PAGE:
Proposal would put tough restrictions on where sex offenders can live

Several sex offenders are registered as living in Ala Moana Beach Park. (Image: Hawaii News Now)
Several sex offenders are registered as living in Ala Moana Beach Park. (Image: Hawaii News Now)
Published: Jan. 25, 2019 at 5:25 AM HST|Updated: Jan. 25, 2019 at 5:26 AM HST
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HONOLULU (HawaiiNewsNow) - A proposal before lawmakers would make it illegal for any registered sex offender to temporarily or permanently live within 1,000 feet of a school, childcare facility, playground or park.

The measure is in response to a Hawaii News Now report that found 28 sex offenders are registered as living in Oahu parks and beaches.

According to the sex offender database, Ala Moana Beach Park is home to four convicted sex offenders — the most of any park on Oahu.

A search of the online registry shows the problem isn’t isolated to the urban core and that there are dozens of sex offenders currently listed as living in parks and beaches across the state.

“It’s shocking,” said state Rep. Scott Nishimoto. “We have to make safe environments. Especially in schools and playgrounds.”

Since HNN’s initial report aired last July, one sex offender who lived at Ala Moana Park changed his address to another park in Kakaako while two others reported moving into the park.

Hawaii is one of 20 states that doesn’t restrict where a sex offender can live. There are also no laws that prevent them from going near schools, child care or parks.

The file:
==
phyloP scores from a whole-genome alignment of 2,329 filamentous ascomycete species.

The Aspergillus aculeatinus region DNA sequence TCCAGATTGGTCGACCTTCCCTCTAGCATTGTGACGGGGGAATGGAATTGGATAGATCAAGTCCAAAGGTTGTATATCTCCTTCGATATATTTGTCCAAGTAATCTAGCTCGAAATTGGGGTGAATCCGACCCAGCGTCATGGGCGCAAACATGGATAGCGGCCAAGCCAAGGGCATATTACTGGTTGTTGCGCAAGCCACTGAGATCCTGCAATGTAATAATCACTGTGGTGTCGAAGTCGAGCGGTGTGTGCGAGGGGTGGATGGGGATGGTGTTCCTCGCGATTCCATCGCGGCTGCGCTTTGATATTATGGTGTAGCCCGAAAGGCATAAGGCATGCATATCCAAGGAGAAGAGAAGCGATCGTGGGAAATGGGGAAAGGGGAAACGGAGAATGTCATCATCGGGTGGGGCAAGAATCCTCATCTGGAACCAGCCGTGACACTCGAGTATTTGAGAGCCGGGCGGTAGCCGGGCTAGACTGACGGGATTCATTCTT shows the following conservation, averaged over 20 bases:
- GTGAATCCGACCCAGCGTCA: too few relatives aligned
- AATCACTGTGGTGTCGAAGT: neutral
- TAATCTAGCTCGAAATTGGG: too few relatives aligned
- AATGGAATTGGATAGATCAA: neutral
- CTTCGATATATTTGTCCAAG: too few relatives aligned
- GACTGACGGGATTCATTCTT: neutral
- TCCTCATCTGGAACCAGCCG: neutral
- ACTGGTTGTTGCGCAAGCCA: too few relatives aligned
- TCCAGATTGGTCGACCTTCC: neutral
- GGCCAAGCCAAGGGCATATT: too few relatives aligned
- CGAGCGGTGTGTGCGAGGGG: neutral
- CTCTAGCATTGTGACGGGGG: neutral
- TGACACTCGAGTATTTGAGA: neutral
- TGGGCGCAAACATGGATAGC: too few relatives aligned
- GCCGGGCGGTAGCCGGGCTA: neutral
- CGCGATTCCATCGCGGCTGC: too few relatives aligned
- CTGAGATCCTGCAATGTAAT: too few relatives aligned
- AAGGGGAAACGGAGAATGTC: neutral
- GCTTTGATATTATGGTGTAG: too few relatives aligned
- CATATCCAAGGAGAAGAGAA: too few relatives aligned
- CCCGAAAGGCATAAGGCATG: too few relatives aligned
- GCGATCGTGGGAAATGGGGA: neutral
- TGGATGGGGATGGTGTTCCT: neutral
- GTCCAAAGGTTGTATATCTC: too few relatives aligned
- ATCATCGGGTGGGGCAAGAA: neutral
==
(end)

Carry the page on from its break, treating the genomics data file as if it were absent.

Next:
Nishimoto said the measure “brings us in line with other jurisdictions, other municipalities, what other states are doing.”

State Sen. Karl Rhoads, chairman of the Senate Judiciary Committee, agreed that sex offenders living in parks is an issue. But he says the proposed changes could cause problems by drastically limiting the places people on the registry can live.

“As a practical matter, I don’t know what we’ll be able to do,” Rhoads said.

“I know there are some sex offenders living in my condo tower, for example. There’s a park directly across the street so they would be required to move. I suspect there would be quite a number of people in that situation.”

Nishimoto anticipates a hearing on the bill in the next couple weeks.

He said, “We can flesh out all the arguments. But I really thing we have to err on the side of public safety with this one.”

Related coverage:

Sex offender registry meant to offer peace of mind could be an illusion

Review: Dozens of sex predators registered as living in Oahu parks

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